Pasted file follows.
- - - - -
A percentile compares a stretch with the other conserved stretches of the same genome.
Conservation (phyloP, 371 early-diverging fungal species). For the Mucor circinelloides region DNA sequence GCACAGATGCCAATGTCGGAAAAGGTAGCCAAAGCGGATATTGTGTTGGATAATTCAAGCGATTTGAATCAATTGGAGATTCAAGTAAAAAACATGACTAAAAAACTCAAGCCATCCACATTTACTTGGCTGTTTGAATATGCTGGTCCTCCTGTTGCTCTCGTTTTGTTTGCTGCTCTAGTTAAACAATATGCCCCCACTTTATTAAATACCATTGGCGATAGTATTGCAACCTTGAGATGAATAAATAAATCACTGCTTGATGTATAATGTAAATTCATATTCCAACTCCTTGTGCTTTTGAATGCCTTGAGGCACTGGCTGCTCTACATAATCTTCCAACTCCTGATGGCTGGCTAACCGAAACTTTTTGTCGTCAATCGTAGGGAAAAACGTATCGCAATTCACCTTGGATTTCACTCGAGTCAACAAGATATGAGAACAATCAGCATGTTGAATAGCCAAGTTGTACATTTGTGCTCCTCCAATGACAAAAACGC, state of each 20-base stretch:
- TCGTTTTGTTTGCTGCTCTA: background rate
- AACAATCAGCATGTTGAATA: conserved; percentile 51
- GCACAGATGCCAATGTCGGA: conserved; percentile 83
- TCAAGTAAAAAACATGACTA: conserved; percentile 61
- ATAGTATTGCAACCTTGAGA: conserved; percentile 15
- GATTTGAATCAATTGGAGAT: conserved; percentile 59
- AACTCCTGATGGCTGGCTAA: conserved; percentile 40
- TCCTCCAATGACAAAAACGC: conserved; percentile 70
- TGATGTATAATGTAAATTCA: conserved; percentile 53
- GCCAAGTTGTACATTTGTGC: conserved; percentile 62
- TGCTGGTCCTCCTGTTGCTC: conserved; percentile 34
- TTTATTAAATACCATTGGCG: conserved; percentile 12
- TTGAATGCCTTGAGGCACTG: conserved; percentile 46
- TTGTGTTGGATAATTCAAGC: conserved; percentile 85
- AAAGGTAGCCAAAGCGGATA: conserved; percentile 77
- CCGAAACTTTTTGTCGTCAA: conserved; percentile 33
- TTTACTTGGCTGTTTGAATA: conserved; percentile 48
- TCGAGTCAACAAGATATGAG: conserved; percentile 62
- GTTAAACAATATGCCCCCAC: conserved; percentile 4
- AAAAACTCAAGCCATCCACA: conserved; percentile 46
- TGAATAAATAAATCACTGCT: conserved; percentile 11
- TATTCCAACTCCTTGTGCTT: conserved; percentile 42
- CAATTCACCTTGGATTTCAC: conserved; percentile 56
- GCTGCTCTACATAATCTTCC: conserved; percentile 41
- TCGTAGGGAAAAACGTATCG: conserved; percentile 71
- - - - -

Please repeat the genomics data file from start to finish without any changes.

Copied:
A percentile compares a stretch with the other conserved stretches of the same genome.
Conservation (phyloP, 371 early-diverging fungal species). For the Mucor circinelloides region DNA sequence GCACAGATGCCAATGTCGGAAAAGGTAGCCAAAGCGGATATTGTGTTGGATAATTCAAGCGATTTGAATCAATTGGAGATTCAAGTAAAAAACATGACTAAAAAACTCAAGCCATCCACATTTACTTGGCTGTTTGAATATGCTGGTCCTCCTGTTGCTCTCGTTTTGTTTGCTGCTCTAGTTAAACAATATGCCCCCACTTTATTAAATACCATTGGCGATAGTATTGCAACCTTGAGATGAATAAATAAATCACTGCTTGATGTATAATGTAAATTCATATTCCAACTCCTTGTGCTTTTGAATGCCTTGAGGCACTGGCTGCTCTACATAATCTTCCAACTCCTGATGGCTGGCTAACCGAAACTTTTTGTCGTCAATCGTAGGGAAAAACGTATCGCAATTCACCTTGGATTTCACTCGAGTCAACAAGATATGAGAACAATCAGCATGTTGAATAGCCAAGTTGTACATTTGTGCTCCTCCAATGACAAAAACGC, state of each 20-base stretch:
- TCGTTTTGTTTGCTGCTCTA: background rate
- AACAATCAGCATGTTGAATA: conserved; percentile 51
- GCACAGATGCCAATGTCGGA: conserved; percentile 83
- TCAAGTAAAAAACATGACTA: conserved; percentile 61
- ATAGTATTGCAACCTTGAGA: conserved; percentile 15
- GATTTGAATCAATTGGAGAT: conserved; percentile 59
- AACTCCTGATGGCTGGCTAA: conserved; percentile 40
- TCCTCCAATGACAAAAACGC: conserved; percentile 70
- TGATGTATAATGTAAATTCA: conserved; percentile 53
- GCCAAGTTGTACATTTGTGC: conserved; percentile 62
- TGCTGGTCCTCCTGTTGCTC: conserved; percentile 34
- TTTATTAAATACCATTGGCG: conserved; percentile 12
- TTGAATGCCTTGAGGCACTG: conserved; percentile 46
- TTGTGTTGGATAATTCAAGC: conserved; percentile 85
- AAAGGTAGCCAAAGCGGATA: conserved; percentile 77
- CCGAAACTTTTTGTCGTCAA: conserved; percentile 33
- TTTACTTGGCTGTTTGAATA: conserved; percentile 48
- TCGAGTCAACAAGATATGAG: conserved; percentile 62
- GTTAAACAATATGCCCCCAC: conserved; percentile 4
- AAAAACTCAAGCCATCCACA: conserved; percentile 46
- TGAATAAATAAATCACTGCT: conserved; percentile 11
- TATTCCAACTCCTTGTGCTT: conserved; percentile 42
- CAATTCACCTTGGATTTCAC: conserved; percentile 56
- GCTGCTCTACATAATCTTCC: conserved; percentile 41
- TCGTAGGGAAAAACGTATCG: conserved; percentile 71